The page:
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Small Fees, Big Problems: The Destructive Potential of Telecom Late Fees

September 01, 2015
By Special Guest
Josh Bouk, Vice President of Sales and Marketing, Cass Information Systems, Expense Management Division,

The enterprise has embraced Telecom Expense Management (TEM) not only for the insight and control it offers but, understandably, because it can save money. In the first months of implementation this is especially true, as TEM providers begin auditing contracts to ensure carriers are adhering to agreed-upon rates. Auditing inventory for accuracy is an area, too, where TEM vendors can find immediate savings, as many large businesses are paying for lines that are no longer in use and, in many cases, unnecessary features.

There is another area, however, where savings can be realized—savings that have a greater impact on the enterprise and extend beyond those initial months of a TEM contract.  That area is late fees. While potentially smaller in dollar amount, late fees can be disastrous, as they can result in disconnects. Among other things, disconnects can result in lost business, and there is little that’s more disruptive to a business than phones that don’t work or an Internet connection that’s down.

Despite the importance of avoiding these sorts of disconnects, however, many companies accept late fees as a part of the normal course of business. And there are even some companies, because of poor reporting from their TEM provider, that wrongly believe they’re not paying late fees at all.

The truth, uncovered in a recent study by the Association of Telecom Management Professionals, is that the average enterprise—even when using a TEM vendor—incurs late fees in the range of 0.65 percent—1.1 percent of their telecom spend. While those percentages might not seem like much, if you spend just $2 Million per month on telecom services, according to this study, you’re probably paying almost $200,000 each year on late fees. And those are numbers that should get everyone’s attention.

Four Simple Practices That Reduce Telecom Late Fees.

While there is no failsafe method for eliminating every single late fee, and you should be wary of anyone telling you differently, the following four proven practices can reduce the percentage of your telecom spend devoted to late fees to a miniscule figure:

  1. Consider Electronic Payments. By using electronic payments, such as the Automated Clearing House (ACH) network, businesses can reduce the time between approving payments and issuing payments, which reduces the likelihood that payments will applied to the account after the due date. It also compensates for lag times imposed by the carriers with paper bills and provides for better overall payment tracking. Importantly, electronic payments to your carrier can quickly and easily be confirmed, which provides clarity—as in irrefutable evidence—regarding claims made by carriers pertaining to late payments. If you can’t issue ACH payments directly, consider using a TEM services provider who can.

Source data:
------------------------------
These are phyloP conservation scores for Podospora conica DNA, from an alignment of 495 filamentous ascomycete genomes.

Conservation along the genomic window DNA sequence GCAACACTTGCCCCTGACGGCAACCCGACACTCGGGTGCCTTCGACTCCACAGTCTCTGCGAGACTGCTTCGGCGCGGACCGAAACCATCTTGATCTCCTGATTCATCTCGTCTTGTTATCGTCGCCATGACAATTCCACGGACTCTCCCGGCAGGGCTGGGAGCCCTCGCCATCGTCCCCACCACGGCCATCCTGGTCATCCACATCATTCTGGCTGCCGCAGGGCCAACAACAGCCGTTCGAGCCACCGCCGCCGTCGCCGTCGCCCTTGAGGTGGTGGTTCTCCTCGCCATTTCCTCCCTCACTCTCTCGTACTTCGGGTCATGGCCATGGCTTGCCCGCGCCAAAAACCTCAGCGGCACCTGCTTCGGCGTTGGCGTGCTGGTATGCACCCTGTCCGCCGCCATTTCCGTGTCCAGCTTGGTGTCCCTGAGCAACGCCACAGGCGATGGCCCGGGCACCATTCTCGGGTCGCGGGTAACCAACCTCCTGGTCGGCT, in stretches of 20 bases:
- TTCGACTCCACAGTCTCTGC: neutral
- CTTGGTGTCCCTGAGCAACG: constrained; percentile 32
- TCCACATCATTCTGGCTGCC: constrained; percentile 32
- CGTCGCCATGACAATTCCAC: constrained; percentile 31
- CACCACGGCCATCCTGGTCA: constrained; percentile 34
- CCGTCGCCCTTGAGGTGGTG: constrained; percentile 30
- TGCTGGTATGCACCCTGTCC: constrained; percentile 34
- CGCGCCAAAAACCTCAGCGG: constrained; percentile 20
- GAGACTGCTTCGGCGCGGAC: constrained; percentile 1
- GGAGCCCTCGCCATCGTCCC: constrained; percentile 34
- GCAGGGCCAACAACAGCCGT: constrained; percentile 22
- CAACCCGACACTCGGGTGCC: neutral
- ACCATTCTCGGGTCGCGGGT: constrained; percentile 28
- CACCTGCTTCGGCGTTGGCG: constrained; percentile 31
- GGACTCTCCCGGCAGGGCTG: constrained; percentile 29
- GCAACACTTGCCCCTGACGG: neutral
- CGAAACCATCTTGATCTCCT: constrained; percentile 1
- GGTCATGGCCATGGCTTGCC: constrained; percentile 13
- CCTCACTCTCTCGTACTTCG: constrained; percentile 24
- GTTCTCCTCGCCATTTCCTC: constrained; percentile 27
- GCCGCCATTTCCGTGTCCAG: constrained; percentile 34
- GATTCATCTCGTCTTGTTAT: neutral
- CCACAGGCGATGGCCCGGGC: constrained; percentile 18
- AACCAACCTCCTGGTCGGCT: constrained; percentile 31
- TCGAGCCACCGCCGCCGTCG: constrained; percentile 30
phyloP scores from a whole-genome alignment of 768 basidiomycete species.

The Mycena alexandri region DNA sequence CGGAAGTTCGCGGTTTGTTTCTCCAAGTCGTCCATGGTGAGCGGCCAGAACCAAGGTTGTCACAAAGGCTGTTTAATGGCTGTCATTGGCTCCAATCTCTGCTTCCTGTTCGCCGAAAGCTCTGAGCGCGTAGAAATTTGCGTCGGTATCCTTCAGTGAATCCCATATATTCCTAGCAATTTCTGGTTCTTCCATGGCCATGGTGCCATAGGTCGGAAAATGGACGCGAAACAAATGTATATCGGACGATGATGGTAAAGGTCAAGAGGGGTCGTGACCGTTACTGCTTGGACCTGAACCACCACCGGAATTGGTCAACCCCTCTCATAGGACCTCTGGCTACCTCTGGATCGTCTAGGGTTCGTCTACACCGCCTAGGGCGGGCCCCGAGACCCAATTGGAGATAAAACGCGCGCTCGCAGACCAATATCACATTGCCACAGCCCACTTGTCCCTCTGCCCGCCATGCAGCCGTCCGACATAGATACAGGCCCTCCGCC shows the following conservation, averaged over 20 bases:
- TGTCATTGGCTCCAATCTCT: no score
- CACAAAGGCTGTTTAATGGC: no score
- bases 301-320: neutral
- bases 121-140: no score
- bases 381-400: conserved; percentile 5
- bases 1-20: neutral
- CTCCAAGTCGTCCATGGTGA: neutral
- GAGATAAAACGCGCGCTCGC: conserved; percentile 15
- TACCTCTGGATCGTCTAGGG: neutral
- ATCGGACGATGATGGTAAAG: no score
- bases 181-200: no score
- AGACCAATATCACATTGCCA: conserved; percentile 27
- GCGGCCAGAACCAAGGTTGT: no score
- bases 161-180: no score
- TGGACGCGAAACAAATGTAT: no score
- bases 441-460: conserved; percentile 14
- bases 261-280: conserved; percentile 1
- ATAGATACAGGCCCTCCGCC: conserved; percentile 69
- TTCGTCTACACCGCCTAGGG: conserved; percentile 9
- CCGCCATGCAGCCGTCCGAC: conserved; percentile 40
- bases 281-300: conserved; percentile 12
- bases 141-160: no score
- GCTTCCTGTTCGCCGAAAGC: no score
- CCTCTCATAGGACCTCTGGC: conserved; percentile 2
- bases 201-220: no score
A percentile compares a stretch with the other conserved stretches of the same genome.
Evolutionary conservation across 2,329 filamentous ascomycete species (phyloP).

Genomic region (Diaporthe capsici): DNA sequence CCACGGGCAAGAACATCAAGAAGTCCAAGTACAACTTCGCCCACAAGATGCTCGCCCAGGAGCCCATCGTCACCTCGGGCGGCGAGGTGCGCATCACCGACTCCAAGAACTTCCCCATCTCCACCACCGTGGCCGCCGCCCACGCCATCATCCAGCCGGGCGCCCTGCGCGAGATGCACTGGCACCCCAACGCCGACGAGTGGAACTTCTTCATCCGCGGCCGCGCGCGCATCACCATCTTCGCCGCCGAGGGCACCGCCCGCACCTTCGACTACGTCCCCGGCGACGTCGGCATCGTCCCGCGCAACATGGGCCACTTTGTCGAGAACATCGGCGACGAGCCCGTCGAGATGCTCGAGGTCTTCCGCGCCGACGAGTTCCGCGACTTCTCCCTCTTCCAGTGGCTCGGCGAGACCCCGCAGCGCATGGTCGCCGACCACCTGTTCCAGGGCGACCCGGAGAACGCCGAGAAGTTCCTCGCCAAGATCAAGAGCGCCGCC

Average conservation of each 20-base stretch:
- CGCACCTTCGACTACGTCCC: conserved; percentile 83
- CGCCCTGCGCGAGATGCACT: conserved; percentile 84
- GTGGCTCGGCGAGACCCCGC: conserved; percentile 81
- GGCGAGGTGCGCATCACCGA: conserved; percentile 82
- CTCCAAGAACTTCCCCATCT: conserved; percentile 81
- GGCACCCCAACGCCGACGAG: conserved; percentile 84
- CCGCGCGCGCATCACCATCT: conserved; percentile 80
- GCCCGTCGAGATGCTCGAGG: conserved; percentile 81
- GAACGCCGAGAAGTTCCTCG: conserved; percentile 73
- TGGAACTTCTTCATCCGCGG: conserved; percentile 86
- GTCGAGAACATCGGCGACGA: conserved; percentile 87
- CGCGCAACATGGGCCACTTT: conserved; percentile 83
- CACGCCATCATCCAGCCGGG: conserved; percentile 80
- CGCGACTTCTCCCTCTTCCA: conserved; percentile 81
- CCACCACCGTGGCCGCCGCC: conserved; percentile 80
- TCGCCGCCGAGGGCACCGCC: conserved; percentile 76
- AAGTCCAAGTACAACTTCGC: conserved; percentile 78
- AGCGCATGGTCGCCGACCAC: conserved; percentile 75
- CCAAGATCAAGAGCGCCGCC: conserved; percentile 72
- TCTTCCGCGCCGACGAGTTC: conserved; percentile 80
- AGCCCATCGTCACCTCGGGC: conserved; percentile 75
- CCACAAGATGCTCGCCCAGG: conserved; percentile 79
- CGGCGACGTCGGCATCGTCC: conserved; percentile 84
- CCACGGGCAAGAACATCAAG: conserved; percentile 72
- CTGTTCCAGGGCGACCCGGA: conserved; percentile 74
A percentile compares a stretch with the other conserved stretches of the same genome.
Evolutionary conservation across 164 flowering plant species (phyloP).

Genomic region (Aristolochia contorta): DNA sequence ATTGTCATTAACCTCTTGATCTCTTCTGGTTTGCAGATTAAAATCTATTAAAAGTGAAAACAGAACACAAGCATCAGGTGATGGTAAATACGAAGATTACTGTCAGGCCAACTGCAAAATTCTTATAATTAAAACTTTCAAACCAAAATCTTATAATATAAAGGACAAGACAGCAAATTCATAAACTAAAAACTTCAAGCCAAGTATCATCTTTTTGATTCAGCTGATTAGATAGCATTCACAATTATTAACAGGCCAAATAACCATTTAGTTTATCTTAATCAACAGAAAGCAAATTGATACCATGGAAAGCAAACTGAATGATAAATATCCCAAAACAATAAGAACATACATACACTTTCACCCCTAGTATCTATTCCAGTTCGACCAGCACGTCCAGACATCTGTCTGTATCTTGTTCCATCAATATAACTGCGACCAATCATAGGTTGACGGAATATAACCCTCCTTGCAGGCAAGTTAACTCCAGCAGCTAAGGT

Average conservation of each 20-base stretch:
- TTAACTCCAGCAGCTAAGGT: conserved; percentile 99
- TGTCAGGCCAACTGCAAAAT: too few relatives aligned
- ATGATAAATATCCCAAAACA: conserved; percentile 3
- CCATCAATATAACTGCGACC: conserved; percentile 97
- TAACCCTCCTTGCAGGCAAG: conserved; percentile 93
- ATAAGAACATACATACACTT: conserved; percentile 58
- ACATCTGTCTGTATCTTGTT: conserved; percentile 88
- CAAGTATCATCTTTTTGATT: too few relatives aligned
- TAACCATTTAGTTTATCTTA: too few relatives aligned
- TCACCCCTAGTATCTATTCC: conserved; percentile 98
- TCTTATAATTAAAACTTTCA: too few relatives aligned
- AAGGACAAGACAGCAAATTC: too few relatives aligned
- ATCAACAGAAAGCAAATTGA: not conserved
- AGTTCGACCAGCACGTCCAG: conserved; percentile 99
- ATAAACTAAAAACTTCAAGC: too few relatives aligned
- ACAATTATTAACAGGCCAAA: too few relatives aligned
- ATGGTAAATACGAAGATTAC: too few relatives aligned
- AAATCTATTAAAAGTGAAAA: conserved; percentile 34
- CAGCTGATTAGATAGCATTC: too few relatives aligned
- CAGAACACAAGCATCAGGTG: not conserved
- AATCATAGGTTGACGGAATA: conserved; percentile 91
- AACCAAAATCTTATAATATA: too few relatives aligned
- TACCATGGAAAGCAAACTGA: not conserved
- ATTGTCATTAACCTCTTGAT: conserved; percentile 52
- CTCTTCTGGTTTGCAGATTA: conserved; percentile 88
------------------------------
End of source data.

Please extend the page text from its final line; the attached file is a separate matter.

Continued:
2. No More Paper. Most carriers offer invoices via electronic data interchange (EDI). Utilizing EDI reduces the chance for errors and shortens the invoice processing timeline. Not to mention, it has proven to be the most efficient method for regularly auditing bills, validating charges and lowering processing costs. Be sure your TEM vendor is using the industry standard format, ANSI ASC (News - Alert) X12 Consolidated Service Invoice/Statement (ANSI EDI 811), which allows for detailed, charge-level invoices that are supported by the major carriers.
  3. Know Your Assets. Though this advice might be more closely related to audits, it affects late fees, as well. When a dispute arises over amounts owed to telecom company (for instance, if a line was not disconnected as agreed), businesses may decide to pay less than the total that’s reflected on the monthly bill. This has the potential to cause problems later with the next billing cycle, though, as carriers may reflect that unpaid amount as late. It’s critical that these sources of conflict are avoided altogether and an accurate inventory will go a long way toward that end.
  4. Outsource Your Payables. In the end, the surest method to virtually eliminate your late fees is to outsource your telecom payables to a TEM vendor who is willing to guarantee (in writing) that they will be responsible for any late fees you incur.  When you do so, make sure you will receive clear reporting so that you know when you’ve been assessed late fees.  And make sure the vendor you choose has the processes, security and financial strength to pay your bills even if you haven’t funded them

Unfortunately, there is no cure-all that ensures every bill is accurate and paid on time. With that said, if the four practices listed above are followed, businesses can lower the amount they spend on late fees and greatly reduce the chances their operations will be negatively affected by them.  

 As Vice President of Sales and Marketing for the Expense Management Division of Cass Information Systems, Josh leads the global growth strategy of the managed services provider, which includes responsibility for all channel and direct sales, marketing and strategic partnerships.  With nearly 20 years of strategy and management experience building services companies in sectors including telecom, energy and high tech, Josh leverages a broad background to help Cass expand its leadership as the only holistic solution for BYOD, enterprise mobility and fixed communications management.

Edited by Stefania Viscusi